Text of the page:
"Another time, a woman was so busy looking at me she forgot where she was going." He grins. "Girls...tall man...always a lot of attention."
As Hussein poses with yet another group of children, Abdi says it took five months before his cousin could get on a bus in Britain. "People would bother him. Children at the bus stop would pinch him to see if he was real. He would go home, call a taxi and the driver would complain he was too big for the car. We slowly built up his confidence."
After a long period of adjustment to life in London, Hussein is now happy to socialize with friends at the Tall Persons Club of Great Britain.
He also visits the Arab cafes on Edgware Road, but only late at night. "It's not because he wants to avoid the attention," says Abdi. "It's the traffic. He doesn't want to be stuck in a car for long, even if it is a Citroen C5."
Hussein will travel to Utrecht, Holland, in two months for a brain scan on the only machine that can cope with his size. It is designed for treating horses.
Doctors hope his tumor will have disappeared, which will improve Hussein's long-term health prospects, although his height means he will always have a greater risk of developing heart problems and diabetes.
Improved health for Hussein, Abdi tells me, will leave him with only one pressing worry - where he can obtain a new pair of shoes.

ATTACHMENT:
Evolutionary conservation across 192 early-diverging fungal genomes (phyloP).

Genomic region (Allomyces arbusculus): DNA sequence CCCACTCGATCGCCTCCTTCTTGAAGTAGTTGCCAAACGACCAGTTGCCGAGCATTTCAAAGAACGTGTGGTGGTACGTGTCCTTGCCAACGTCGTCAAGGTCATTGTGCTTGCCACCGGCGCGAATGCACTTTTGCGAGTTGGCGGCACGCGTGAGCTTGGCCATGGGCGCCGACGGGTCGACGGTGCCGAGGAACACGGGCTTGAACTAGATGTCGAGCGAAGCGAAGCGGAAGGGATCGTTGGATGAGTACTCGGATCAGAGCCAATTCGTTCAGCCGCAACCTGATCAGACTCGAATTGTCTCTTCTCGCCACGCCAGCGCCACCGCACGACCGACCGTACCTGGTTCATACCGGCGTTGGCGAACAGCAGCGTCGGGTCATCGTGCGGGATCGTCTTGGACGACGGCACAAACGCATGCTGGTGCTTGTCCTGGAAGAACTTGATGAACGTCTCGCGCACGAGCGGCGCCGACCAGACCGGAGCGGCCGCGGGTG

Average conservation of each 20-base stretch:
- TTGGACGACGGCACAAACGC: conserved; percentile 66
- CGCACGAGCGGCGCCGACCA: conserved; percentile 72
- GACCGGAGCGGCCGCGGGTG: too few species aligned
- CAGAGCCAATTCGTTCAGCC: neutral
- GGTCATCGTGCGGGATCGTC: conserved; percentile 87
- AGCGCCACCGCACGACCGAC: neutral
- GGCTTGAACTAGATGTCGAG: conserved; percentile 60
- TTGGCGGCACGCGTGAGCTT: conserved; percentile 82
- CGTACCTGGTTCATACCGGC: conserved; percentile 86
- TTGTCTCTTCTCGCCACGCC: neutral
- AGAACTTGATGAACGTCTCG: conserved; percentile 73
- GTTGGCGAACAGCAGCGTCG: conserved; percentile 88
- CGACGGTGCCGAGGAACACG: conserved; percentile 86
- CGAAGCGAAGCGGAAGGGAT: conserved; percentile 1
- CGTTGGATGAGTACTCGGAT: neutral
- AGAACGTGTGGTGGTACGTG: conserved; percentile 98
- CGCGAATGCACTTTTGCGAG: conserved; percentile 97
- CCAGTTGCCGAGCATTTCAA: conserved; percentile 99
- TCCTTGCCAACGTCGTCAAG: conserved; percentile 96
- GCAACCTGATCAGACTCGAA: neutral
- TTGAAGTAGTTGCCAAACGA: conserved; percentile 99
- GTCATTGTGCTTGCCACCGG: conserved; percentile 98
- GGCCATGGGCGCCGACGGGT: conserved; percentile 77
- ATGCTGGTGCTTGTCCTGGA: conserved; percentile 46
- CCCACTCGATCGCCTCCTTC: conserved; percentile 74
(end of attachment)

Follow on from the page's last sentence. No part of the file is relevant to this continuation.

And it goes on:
"He was getting them from a company that handmade them in return for advertising, but that deal might have to end. Another manufacturer has said they can do them, but it will take nine months, they will have to dismantle and reassemble their machine to do it, and we will have to order at least five pairs, at £900 ($2248) each."
As we prepare to leave, another reason emerges for optimism, one that may explain the need for new shoes. Hussein and his family are in the process of arranging his marriage - to the tallest girl in Somalia.
"We're from the same area of northern Somalia. Her neighbors knew my family, and they said she might be a suitable girl for me. She is probably about seven feet (2.13 meters) tall, but very shy because of her height. I want to encourage her to go out, not to feel shy, but please don't mention her name. It's not finalized yet."
He smiles, offers his hand, and this time allows me to get away with trying to shake just his fingers. He is getting a lift home with Abdi. "Mazda 626, big saloon, plenty of leg room. No problem."